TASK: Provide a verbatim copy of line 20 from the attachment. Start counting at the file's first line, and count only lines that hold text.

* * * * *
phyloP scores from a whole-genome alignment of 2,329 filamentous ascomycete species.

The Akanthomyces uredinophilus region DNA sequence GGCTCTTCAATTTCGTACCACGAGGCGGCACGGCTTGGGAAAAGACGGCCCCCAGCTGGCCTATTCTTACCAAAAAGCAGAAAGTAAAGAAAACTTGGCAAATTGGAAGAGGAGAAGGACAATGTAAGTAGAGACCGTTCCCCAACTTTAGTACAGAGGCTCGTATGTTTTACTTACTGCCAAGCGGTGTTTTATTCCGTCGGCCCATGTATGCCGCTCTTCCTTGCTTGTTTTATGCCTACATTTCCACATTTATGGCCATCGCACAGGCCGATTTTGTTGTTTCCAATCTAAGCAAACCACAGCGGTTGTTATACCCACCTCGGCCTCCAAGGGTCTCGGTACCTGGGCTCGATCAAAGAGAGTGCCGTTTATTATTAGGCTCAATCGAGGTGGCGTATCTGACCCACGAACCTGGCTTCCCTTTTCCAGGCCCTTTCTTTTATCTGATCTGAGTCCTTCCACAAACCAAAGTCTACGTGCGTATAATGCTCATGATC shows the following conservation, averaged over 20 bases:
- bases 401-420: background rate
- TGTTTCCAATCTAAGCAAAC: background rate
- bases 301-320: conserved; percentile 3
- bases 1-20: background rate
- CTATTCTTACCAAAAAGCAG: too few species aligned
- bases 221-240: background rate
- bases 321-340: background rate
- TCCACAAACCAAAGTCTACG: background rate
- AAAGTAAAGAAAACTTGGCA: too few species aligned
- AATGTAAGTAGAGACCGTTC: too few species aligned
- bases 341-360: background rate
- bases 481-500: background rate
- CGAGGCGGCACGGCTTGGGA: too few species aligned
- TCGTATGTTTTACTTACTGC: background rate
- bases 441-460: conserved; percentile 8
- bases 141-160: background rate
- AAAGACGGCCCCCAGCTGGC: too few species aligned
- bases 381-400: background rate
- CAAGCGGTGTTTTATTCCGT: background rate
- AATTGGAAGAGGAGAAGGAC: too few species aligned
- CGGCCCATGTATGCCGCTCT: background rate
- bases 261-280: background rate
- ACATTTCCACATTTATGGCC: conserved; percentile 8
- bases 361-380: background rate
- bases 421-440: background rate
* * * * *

- bases 381-400: background rate